You’ll See.

Like so many other things – parenting, for instance – weight loss surgery is one of those situations where people tell you, “You’ll see,” in an ominous, knowing tone. 

“I would NEVER let my kid throw a fit like that in the store!  MY children will behave when we go out.”
Yeah, well, you’ll see…”

“There’s no way my kid would say that to me!  No way!”
That’s what I thought, too.  You’ll see…”

“Seriously, I’m supposed to chew this bite of chicken, like, 25 times?  That’s just gross!”
Well, yeah, it’s a lot, but you need to.  You’ll see…”

“You don’t miss coffee?  Oh, I would DIE if I had to stop drinking coffee!”
No, I don’t miss it that much.  It’s different now.  You’ll see…”

And indeed, I did.  I found out that eating (I’m still on soft solids, progressing prudently) is different from what I remember.  Eating or drinking too quickly, or failing to chew adequately, has its consequences – and they’re immediate.  One – you’ll wonder how that quick drink of water solidified into a chunk with sharp edges as it fights its way down your esophagus.  Ow!  Two – being full used to feel like, ‘yeah, I’m full, but I can eat those last couple bites of lasagna — bring on the cheesecake!’   Now, when I am getting full, my tummy feels like it’s already stuffed up to here (points at Adam’s apple), and I’m swallowing like mad to keep it from rising further.  Full means ‘up to my neck.’  And there isn’t any more room.

I’ve found that the best remedy for that full feeling is to sit back and give that little tummy some room; usually, the discomfort is gone after about 15 minutes.  Other sensations I’m becoming familiar with?  Hiccups.  Bloating.  Burps.  Seriously.  Unwelcome and uncomfortable.  I realize this is due to my body adjusting to the foods I eat, the air I swallow as I eat, and the medications I take, which now include a fiber supplement.  I hope that these things settle down as time goes on.  (Nobody told me that I’d be able to compete with my sons in a belching contest.  At this point, I might even win!)

I’ve noticed that I’ve been having a lot of painful leg cramping lately, more than usual, so I’m probably low on potassium.  Didn’t expect that.  Time for a banana.  Which reminds me — nobody told me I’d have monster breath, either.  I can’t chew gum (I bite my cheek every time), so I have to keep some mints handy so I don’t scare people away.  (If I’ve scared you, I apologize.)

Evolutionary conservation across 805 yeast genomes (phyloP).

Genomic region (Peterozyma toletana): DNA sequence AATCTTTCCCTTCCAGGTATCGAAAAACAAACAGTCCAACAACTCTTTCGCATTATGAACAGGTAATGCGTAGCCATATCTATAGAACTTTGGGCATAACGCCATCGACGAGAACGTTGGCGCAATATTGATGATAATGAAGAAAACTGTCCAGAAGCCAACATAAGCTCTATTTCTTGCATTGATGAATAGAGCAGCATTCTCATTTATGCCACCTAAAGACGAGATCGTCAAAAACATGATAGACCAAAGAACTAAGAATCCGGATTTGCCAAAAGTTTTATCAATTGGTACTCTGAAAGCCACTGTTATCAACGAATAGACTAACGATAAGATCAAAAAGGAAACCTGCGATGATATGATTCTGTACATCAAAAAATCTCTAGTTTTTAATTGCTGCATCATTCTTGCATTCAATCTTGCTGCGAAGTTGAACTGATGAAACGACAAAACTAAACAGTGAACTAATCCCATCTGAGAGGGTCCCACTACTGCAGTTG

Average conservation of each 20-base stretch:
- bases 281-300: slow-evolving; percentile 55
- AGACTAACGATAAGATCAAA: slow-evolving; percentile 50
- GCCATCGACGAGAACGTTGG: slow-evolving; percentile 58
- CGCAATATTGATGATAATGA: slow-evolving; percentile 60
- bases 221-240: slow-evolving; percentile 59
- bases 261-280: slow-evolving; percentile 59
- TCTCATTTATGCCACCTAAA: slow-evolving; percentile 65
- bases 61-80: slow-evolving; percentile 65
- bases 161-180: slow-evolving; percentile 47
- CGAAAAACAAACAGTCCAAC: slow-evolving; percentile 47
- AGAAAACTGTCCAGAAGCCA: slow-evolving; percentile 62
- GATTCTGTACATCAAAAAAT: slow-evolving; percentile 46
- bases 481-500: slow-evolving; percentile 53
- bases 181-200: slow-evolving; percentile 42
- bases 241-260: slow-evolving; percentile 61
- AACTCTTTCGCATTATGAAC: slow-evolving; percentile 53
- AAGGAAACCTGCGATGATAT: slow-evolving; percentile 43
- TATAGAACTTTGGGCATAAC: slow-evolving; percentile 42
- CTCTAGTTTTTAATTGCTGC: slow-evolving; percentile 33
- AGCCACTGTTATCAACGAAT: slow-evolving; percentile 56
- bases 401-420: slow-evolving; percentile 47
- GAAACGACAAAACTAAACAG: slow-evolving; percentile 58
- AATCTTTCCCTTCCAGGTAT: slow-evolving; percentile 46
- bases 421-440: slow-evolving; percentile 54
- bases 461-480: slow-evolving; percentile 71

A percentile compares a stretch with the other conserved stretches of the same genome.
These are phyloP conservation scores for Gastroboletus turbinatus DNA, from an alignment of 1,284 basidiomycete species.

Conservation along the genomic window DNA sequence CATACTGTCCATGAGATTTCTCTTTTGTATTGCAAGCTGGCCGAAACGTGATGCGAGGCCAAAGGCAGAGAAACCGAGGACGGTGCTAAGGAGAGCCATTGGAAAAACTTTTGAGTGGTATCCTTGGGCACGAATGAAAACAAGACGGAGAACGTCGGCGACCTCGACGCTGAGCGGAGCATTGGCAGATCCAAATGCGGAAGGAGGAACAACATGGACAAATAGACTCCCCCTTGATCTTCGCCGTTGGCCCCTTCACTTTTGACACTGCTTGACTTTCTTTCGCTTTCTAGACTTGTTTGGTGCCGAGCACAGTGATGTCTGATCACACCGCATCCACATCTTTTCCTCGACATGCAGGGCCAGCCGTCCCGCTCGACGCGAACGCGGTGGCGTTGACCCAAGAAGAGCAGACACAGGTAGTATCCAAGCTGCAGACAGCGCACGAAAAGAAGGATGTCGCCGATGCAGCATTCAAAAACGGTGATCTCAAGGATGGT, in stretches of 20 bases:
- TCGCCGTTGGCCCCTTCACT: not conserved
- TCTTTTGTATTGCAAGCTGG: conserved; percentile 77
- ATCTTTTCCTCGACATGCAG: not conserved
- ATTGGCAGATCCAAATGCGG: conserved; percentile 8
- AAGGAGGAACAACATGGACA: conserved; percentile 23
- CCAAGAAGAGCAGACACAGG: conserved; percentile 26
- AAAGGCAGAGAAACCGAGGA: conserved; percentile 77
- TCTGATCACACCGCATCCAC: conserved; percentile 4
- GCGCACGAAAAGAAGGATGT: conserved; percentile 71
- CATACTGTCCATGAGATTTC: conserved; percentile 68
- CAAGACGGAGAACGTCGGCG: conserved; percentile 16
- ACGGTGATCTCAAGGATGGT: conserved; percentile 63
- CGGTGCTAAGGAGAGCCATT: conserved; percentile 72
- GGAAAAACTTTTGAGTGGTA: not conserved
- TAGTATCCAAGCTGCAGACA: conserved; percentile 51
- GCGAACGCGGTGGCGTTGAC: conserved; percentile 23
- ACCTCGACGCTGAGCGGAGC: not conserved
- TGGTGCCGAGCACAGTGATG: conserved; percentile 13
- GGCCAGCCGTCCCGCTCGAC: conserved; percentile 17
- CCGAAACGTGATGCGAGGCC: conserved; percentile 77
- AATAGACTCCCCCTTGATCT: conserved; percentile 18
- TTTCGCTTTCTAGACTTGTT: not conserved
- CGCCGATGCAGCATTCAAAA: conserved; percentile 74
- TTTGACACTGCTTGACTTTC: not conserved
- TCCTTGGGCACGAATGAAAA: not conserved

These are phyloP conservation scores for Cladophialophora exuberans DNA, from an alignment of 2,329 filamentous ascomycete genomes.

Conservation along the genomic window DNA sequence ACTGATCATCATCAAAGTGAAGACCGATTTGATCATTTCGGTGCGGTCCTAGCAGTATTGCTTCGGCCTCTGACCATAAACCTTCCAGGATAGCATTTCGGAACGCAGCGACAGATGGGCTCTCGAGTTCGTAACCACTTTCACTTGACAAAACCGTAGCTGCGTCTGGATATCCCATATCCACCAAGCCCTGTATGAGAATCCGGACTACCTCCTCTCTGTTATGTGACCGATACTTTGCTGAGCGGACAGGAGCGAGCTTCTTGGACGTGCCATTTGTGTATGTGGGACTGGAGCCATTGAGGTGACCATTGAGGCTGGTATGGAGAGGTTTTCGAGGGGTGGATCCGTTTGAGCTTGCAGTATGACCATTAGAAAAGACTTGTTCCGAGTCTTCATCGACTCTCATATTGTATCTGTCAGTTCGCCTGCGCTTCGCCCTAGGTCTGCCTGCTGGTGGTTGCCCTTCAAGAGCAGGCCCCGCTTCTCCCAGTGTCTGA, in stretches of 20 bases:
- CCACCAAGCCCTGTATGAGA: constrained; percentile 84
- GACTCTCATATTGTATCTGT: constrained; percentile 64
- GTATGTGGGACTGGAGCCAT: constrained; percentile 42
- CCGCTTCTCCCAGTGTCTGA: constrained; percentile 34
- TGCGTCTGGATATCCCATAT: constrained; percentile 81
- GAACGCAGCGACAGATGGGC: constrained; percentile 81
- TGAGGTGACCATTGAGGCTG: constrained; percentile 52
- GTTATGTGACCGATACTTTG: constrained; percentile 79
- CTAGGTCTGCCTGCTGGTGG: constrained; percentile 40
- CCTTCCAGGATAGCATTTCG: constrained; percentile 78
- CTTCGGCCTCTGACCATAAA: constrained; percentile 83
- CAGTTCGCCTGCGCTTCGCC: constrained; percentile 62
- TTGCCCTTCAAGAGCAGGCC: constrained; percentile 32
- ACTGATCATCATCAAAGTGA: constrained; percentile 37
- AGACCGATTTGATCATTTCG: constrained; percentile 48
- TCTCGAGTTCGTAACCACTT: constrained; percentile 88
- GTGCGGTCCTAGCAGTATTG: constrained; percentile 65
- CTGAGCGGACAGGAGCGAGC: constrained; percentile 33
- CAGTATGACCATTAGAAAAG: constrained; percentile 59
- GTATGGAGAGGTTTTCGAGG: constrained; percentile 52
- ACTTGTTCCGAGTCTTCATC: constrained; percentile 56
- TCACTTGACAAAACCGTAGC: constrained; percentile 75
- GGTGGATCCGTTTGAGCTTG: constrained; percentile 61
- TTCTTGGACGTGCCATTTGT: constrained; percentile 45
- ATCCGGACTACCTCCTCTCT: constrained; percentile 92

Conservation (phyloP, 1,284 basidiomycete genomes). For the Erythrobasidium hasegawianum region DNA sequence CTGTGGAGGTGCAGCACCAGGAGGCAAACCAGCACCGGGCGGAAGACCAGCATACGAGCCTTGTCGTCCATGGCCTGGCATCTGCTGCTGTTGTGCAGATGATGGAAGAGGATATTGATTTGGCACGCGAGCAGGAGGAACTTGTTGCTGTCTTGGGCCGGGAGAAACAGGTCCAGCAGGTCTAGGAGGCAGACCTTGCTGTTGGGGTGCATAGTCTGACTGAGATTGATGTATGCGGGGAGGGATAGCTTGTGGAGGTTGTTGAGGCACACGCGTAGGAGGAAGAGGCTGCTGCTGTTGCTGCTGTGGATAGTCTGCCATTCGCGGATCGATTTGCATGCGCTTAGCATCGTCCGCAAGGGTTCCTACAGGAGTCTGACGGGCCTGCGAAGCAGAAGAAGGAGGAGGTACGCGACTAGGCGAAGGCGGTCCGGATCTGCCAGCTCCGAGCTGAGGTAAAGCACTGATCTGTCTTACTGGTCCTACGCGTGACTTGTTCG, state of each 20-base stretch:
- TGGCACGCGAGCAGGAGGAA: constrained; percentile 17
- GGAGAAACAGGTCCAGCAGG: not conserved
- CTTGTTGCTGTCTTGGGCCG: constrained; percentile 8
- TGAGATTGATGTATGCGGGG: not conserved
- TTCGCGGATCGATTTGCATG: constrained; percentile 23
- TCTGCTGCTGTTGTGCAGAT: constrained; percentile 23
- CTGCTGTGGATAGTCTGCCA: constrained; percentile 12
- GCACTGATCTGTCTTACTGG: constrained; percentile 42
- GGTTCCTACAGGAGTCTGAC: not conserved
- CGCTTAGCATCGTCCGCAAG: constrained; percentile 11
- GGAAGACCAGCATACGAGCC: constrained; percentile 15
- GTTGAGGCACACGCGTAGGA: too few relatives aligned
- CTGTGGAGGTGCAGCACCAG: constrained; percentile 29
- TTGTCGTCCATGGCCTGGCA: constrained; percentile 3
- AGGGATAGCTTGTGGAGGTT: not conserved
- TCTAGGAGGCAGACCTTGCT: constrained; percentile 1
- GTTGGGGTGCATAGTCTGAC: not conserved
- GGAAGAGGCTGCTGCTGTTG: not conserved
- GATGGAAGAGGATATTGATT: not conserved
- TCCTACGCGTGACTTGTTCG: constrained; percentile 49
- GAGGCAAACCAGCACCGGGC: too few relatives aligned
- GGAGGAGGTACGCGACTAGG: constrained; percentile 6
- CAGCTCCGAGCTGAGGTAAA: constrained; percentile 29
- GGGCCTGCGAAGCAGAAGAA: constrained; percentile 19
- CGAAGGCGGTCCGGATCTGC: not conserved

Crushing my pills and taking them with water is still working out pretty well, except for my @#$&*^$#@ vitamins.  Mr. Stuck reminded me that if I don’t take my supplements, my hair will fall out.  He’s right, of course, and I rather like my hair, so I once again tried to figure out a good way to take these powder-filled capsules.  (The Omeprazole caps are filled with granules, which present their own challenges, but I digress.) 

The first (and last) time I tried, I opened the capsules, poured the powder into a 1-oz medicine cup and added water, much like I do for the rest of my meds.  Big mistake.  The powder and water repelled each other, in some sort of strange electrostatic dance, and the powder would not mix.  Instead, it adhered to the sides of the little plastic cup, and floated mockingly on the surface of the water.  When I swished it, it stuck to the cup.  When I stirred it, it stuck to my finger.  When I tried to drink it, it stuck to my tongue and the inside of my mouth.  I don’t know how much water I had to drink to wash it down, but it was a lot, and it turned into chunks with sharp edges as it went.